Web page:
Justin Townes Earle was born to be a music star. The son of legendary folk singer Steve Earle, and named for celebrated songwriter Townes Van Zandt, the young Earle is an award-winning singer-songwriter in his own right. Born and bred in Nashville, and now residing in New York's East Village, Earle already has three albums under his belt. This past September he won an Americana Music Award for Emerging Artist of the Year.
NRDC is excited to have Justin Townes Earle join the ranks of artists banding together in our Music Saves Mountains initiative to help spread national awareness of mountaintop removal coal mining -- and bring it to an end.
(Justin Townes Earle)
This description of his music nails it:
If you didn't look at the songwriting credits, you'd swear that Earle's songs were penned on the stoop of a one-pump filling station in dust bowl era Oklahoma, the smoke-filled song and dream factories of Tin Pan Alley, or at the back door of Tootsie's Orchid Lounge in Nashville. This rising talent effortlessly taps the romanticism imbued in the beaten-soled travelogues and mythos of Woody Guthrie; the lounging around a campfire at a work camp; and the edgy angst of a wintry Minneapolis.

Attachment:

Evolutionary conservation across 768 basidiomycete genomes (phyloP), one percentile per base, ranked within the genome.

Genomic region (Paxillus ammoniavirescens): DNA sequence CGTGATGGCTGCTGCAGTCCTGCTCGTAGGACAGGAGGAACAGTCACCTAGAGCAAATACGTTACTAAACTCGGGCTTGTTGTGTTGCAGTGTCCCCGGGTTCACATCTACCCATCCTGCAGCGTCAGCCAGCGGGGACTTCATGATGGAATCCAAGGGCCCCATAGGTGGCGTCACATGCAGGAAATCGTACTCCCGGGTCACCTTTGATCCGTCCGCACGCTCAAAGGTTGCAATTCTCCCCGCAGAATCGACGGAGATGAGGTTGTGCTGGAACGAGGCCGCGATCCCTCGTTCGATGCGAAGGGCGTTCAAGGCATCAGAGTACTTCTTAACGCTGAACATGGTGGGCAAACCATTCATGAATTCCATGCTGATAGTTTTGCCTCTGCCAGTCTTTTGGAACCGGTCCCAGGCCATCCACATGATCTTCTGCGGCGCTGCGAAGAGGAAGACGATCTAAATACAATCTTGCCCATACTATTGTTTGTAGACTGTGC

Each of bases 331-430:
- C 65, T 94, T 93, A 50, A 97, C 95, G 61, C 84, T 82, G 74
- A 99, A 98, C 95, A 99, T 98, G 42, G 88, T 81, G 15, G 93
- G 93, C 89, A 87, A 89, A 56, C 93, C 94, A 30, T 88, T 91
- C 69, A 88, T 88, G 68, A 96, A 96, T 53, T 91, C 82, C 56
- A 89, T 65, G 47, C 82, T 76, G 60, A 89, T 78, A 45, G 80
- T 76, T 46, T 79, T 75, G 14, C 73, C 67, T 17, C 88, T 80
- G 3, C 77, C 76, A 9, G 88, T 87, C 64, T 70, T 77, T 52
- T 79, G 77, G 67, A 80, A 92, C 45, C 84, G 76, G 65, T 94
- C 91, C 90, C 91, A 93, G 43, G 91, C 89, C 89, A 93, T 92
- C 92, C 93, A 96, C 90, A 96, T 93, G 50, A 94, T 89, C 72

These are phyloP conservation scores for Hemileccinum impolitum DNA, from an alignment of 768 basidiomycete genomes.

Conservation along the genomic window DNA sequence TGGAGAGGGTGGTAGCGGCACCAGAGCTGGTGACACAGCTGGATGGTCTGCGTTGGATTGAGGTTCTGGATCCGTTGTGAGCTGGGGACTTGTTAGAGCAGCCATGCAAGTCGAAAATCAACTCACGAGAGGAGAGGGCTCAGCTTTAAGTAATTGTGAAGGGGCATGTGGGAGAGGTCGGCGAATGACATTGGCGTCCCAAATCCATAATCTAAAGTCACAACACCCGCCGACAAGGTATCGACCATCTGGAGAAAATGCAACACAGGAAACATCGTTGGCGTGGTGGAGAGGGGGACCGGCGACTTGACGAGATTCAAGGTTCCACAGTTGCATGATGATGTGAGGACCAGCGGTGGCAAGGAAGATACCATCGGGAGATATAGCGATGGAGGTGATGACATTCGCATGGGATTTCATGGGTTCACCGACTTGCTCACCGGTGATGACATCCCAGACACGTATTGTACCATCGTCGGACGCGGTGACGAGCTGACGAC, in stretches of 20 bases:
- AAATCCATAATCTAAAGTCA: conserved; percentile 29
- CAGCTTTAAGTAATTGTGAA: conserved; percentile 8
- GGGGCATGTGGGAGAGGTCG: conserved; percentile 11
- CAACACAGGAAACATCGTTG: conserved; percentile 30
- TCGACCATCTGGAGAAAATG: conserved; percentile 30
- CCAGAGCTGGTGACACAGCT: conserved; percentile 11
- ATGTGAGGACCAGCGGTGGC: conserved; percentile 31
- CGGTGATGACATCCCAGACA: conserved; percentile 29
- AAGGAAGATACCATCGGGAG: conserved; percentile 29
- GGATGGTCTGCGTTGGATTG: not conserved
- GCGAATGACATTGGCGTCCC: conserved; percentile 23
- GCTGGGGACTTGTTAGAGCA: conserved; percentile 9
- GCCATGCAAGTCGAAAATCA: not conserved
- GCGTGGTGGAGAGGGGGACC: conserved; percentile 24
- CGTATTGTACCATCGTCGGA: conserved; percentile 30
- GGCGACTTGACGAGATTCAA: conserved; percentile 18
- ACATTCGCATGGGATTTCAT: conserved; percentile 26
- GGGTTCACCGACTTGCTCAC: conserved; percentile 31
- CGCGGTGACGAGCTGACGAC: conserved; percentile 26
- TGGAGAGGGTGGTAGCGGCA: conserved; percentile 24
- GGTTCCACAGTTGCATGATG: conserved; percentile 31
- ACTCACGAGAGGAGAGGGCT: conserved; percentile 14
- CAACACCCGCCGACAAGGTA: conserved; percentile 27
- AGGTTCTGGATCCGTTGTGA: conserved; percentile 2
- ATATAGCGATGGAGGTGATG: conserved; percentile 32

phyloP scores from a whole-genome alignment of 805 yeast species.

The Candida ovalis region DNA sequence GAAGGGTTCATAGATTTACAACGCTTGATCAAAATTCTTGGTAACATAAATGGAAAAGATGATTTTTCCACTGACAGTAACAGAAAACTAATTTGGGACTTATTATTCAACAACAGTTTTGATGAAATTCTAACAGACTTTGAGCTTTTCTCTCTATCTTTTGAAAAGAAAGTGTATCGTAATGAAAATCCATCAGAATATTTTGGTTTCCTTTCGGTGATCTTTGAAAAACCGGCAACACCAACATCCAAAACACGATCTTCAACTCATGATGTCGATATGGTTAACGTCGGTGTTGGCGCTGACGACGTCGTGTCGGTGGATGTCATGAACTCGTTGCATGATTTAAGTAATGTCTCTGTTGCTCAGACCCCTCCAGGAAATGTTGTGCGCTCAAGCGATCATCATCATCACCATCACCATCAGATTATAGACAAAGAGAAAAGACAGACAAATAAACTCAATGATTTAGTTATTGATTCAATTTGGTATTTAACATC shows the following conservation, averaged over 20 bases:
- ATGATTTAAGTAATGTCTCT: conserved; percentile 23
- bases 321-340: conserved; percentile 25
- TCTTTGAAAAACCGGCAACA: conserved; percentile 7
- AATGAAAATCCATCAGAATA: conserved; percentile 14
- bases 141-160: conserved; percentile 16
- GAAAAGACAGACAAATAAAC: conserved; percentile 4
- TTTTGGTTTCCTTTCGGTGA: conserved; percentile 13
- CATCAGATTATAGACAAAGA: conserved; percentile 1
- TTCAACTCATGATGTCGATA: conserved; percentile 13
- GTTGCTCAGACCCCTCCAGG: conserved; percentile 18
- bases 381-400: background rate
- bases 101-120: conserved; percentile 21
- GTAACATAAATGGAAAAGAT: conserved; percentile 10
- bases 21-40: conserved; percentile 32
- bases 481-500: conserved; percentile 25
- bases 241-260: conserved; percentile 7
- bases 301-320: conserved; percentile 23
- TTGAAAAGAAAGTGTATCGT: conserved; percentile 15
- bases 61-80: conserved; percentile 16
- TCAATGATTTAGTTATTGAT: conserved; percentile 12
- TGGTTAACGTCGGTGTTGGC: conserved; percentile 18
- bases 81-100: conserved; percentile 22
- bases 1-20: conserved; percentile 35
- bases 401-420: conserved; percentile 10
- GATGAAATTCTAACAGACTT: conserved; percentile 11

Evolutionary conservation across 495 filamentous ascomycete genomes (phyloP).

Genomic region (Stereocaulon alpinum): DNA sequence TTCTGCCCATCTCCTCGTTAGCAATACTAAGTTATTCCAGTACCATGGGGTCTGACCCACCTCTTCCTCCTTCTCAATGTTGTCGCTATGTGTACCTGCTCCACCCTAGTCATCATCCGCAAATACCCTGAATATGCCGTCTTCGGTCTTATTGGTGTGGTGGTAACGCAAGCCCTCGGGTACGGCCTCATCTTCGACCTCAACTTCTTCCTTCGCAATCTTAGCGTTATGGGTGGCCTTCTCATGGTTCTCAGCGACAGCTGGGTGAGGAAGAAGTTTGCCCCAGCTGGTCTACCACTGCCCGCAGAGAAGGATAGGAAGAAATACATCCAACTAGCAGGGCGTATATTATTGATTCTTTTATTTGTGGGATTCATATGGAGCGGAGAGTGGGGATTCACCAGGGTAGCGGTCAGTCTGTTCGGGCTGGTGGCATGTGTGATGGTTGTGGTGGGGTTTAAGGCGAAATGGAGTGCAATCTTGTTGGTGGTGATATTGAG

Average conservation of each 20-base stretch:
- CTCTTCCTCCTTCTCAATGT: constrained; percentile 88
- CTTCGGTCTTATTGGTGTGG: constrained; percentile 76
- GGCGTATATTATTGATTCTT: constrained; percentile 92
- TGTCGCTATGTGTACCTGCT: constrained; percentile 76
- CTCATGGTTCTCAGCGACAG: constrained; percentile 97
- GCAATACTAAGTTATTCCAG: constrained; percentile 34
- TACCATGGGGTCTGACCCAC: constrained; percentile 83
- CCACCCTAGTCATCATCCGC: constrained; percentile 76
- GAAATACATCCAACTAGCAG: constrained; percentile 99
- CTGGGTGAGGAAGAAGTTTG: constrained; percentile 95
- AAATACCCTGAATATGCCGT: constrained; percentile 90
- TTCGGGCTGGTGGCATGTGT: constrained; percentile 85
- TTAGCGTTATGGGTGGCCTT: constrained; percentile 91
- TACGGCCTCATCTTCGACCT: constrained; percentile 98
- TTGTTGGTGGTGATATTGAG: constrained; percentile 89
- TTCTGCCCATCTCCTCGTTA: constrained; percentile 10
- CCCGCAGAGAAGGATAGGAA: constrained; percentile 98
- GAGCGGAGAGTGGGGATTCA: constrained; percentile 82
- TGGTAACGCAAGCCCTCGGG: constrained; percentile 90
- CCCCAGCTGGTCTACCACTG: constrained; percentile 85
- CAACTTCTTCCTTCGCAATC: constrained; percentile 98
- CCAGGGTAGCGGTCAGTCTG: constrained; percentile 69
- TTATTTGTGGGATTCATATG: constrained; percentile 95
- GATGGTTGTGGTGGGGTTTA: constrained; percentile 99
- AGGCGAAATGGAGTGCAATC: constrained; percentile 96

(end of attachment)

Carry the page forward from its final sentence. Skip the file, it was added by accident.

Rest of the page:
In the past few years Earle has been a busy man, occupying himself with such activities as performing on the Hardly Strictly Bluegrass Fest, Chicago Country Music Festival, Americana Music Awards, Down Home in Norway and his debut on the Grand Ole Opry. He toured non-stop for the past year including pump-priming appearances in the UK, Australia and Scandinavia. Features on NPR’s Morning Edition, Mountain Stage and World Café caught the ears of millions of listeners and admiring ink ran in publications like New York Times, LA Times, Nashville Scene, Boston Globe, Chicago Tribune, Washington Post, American Songwriter and No Depression.
Fortunately, Earle is not too busy to lend his voice to this important cause.
"The great Woodie Guthrie, one of my musical influences, spoke the essential truth when he sang that this land belongs to you and me. That's true for the Appalachian ," said Earle. "We can't allow coal companies to continue tearing down our mountains and tearing up our American heritage. It's time we stop this purple mountain travesty. I'm happy to be part of that solution."